Probably, the US has never had a more liberal president than Nixon. Nixon went against conservatives and established the Environmental Protection Agency (EPA) by executive order. He supported the Clean Air Act of 1970. Nixon federalized Medicaid for poor families with dependent children and proposed a mandate that private employers provide health insurance to employees. He desegregated public schools and implemented the first federal affirmative action program.
Declaring that “there is no place on this planet for a billion of its potentially most able people to live in angry isolation,” Nixon engineered the opening to Communist China. He ended the Vietnam War and replaced the draft with the volunteer army. He established economic trade with the Soviet Union and negotiated with Soviet leader Brezhnev landmark arms control treaties–SALT I and the Anti-Ballistic Missile Treaty in 1972, which lasted for 30 years until the neoconized George W. Bush regime violated and terminated the treaty in 2002.
These are astonishing achievements for any president, especially a Republican one. But if you ask Americans what they know about Nixon, the response is Watergate and President Nixon’s forced resignation.
I am convinced that Nixon’s opening to China and Nixon’s arms control treaties and de-escalation of tensions with the Soviet Union threatened the power and profit of the military/security complex. Watergate was an orchestration used to remove the threat. If you read the Watergate reporting by Woodward and Bernstein in the Washington Post, there is no real information in it. In place of information, words are used to create an ominous presence and sinister atmosphere that is transferred to Nixon.
Nixon himself had done nothing that justified impeachment, but his liberal policies had alienated conservative Republicans. Conservatives never forgave Nixon for agreeing with Zhou Enlai that Taiwan was part of China. When the Washington Post, John Dean, and a missing segment of a tape got Nixon in trouble, conservatives did not come to his defense. The liberal-left was overjoyed that Nixon got his comeuppance for supporting the exposure and prosecution of Alger Hiss two decades previously.
The Reagan era is also misunderstood. Just as President Jimmy Carter was regarded as an outsider by the Democratic Washington Establishment, Ronald Reagan was an outsider to the Republican Establishment whose candidate was George H. W. Bush. Just as Carter’s presidency was neutered by the Washington Establishment with the frame-up of Carter’s Budget Director and Chief of Staff, Reagan was partially neutered before he assumed office, and the Establishment removed in succession two national security advisors who were loyal to him.
Reagan’s Priorities and the Establishment’s Agenda
When Reagan won the Republican presidential nomination, he was told that although he had defeated the Establishment in the primaries, the voters would not be able to come to his defense in Washington. He must not make Goldwater’s mistake and shun the Republican Establishment, but pick its presidential candidate for his vice president. Otherwise, the Republican Establishment would work to defeat him in the presidential election just as Rockefeller had undermined Goldwater.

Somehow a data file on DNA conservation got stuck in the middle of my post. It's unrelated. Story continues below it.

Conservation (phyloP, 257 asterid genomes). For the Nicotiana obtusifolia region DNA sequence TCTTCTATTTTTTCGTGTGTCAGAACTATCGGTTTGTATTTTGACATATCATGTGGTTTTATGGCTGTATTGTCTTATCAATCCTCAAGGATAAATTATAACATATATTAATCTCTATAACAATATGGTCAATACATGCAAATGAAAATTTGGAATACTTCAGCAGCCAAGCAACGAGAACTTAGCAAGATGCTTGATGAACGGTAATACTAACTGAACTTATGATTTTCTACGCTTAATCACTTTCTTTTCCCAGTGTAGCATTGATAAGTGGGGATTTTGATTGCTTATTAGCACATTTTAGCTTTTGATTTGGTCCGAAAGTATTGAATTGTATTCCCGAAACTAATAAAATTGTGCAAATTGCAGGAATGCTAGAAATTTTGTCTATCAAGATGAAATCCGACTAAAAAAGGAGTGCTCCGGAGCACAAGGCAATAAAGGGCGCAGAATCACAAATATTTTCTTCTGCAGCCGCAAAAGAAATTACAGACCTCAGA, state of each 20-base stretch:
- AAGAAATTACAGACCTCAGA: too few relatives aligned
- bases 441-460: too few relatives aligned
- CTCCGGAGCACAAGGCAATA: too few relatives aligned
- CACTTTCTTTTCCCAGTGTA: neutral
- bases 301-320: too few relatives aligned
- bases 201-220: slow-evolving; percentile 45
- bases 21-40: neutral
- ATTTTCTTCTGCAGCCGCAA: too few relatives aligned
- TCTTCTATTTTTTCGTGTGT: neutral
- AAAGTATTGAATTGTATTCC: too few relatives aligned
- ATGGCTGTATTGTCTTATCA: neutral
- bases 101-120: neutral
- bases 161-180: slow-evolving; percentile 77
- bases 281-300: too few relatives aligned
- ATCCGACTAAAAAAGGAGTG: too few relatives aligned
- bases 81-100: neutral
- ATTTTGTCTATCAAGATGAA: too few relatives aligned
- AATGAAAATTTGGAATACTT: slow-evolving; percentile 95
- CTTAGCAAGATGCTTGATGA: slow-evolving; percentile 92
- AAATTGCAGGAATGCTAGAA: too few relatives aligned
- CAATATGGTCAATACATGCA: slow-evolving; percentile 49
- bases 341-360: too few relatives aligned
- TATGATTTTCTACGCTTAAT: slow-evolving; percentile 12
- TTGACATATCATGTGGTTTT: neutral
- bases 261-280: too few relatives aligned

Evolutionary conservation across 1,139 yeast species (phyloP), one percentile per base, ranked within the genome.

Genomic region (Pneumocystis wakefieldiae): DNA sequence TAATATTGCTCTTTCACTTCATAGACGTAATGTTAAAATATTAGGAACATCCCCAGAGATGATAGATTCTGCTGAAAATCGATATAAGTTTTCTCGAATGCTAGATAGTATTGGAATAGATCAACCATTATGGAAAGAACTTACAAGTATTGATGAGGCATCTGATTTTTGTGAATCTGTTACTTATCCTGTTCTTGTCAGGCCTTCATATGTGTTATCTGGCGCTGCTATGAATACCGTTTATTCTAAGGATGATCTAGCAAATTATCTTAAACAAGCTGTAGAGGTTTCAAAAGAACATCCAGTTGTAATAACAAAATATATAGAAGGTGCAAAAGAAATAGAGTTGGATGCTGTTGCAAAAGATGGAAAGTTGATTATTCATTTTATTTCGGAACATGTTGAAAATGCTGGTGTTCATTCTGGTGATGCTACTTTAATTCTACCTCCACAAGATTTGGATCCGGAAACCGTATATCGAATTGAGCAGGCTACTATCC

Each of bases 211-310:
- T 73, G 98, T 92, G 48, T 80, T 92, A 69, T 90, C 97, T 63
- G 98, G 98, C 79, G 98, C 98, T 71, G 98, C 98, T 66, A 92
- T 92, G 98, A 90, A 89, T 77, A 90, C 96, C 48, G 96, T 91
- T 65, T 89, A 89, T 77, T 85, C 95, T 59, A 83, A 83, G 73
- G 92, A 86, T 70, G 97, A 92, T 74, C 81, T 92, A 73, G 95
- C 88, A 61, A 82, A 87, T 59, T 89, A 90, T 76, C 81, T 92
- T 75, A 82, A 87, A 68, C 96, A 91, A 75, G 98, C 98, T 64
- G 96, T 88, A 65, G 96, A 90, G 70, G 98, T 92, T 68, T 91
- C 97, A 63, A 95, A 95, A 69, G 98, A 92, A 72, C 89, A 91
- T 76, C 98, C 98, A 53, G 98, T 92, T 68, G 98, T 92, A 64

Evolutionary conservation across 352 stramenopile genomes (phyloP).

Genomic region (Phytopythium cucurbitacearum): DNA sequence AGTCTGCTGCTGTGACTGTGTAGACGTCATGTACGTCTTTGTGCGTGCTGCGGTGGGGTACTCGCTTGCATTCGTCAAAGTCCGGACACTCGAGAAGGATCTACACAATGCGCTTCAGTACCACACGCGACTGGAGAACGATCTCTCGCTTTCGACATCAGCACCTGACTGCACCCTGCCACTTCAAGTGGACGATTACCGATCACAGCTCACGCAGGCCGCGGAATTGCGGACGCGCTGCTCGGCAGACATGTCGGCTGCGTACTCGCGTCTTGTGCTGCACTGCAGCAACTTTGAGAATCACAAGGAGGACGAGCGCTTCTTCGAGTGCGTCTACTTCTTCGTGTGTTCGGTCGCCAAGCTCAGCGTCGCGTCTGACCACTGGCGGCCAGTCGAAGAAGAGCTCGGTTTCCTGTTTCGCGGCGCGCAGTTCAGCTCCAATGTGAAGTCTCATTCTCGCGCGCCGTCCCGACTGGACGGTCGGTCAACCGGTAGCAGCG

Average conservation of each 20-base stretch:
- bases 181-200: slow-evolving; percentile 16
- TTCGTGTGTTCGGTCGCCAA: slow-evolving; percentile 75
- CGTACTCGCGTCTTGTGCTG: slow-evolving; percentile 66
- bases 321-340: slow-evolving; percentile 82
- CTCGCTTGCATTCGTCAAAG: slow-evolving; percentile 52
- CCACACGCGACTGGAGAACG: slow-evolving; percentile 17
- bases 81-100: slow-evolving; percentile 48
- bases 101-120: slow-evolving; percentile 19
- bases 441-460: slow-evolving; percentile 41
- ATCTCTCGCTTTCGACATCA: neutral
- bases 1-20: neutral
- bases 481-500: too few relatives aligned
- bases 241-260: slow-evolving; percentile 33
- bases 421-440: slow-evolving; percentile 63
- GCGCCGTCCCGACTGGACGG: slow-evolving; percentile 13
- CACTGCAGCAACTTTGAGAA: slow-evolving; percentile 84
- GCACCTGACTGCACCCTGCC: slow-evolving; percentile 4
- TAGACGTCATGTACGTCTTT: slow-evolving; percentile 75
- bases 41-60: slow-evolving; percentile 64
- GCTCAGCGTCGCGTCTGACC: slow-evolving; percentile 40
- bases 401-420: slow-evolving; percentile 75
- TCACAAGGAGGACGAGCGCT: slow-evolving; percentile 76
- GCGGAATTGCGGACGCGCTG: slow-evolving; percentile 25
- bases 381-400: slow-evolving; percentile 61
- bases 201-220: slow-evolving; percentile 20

As a former movie star, Nancy Reagan put great store on personal appearance. Reagan’s California crew was a motley one. Lynn Nofziger, for example, sported a beard and a loosely knotted tie if a tie at all. He moved around his office in sock feet without shoes. When Nancy saw Bush’s man, Jim Baker, she concluded that the properly attired Baker was the person that she wanted standing next to her husband when photos were made. Consequently, Reagan’s first term had Bush’s most capable operative as Chief of Staff of the White House.
To get Reagan’s program implemented with the Republican Establishment occupying the chief of staff position was a hard fight. I don’t mean that Jim Baker was malevolent and wished to damage Reagan. For a member of the Republican Establishment, Jim Baker was very intelligent, and he is a hard person to dislike.
The problem with Baker was two-fold. He was not part of the Reagan team and did not understand what we were about or why Reagan was elected. Americans wanted the stagflation that had destroyed Jimmy Carter’s presidency ended, and they were tired of the ongoing Cold War with the Soviet Union and its ever present threat of nuclear armageddon.
It is not that Baker (or VP Bush) were personally opposed to these goals. The problem was, and still is, that the Establishment, whether Republican or Democratic, is responsive not to solving issues but to accommodating the special interest groups that comprise the Establishment. For the Establishment, preserving power is the primary issue.
The Republican Establishment and the Federal Reserve did not understand Reagan’s Supply-Side economic policy. In the entire post World War II period, reductions in tax rates were associated with the Keynesian demand management macroeconomic policy of increasing aggregate demand. The Reagan administration had inherited high inflation, and economists, Wall Street, and the Republican Establishment misunderstood Reagan’s Supply-side policy as a stimulus to consumer demand that would cause inflation, already high, to explode.
Written by PAUL CRAIG ROBERTS
Read more at Infowars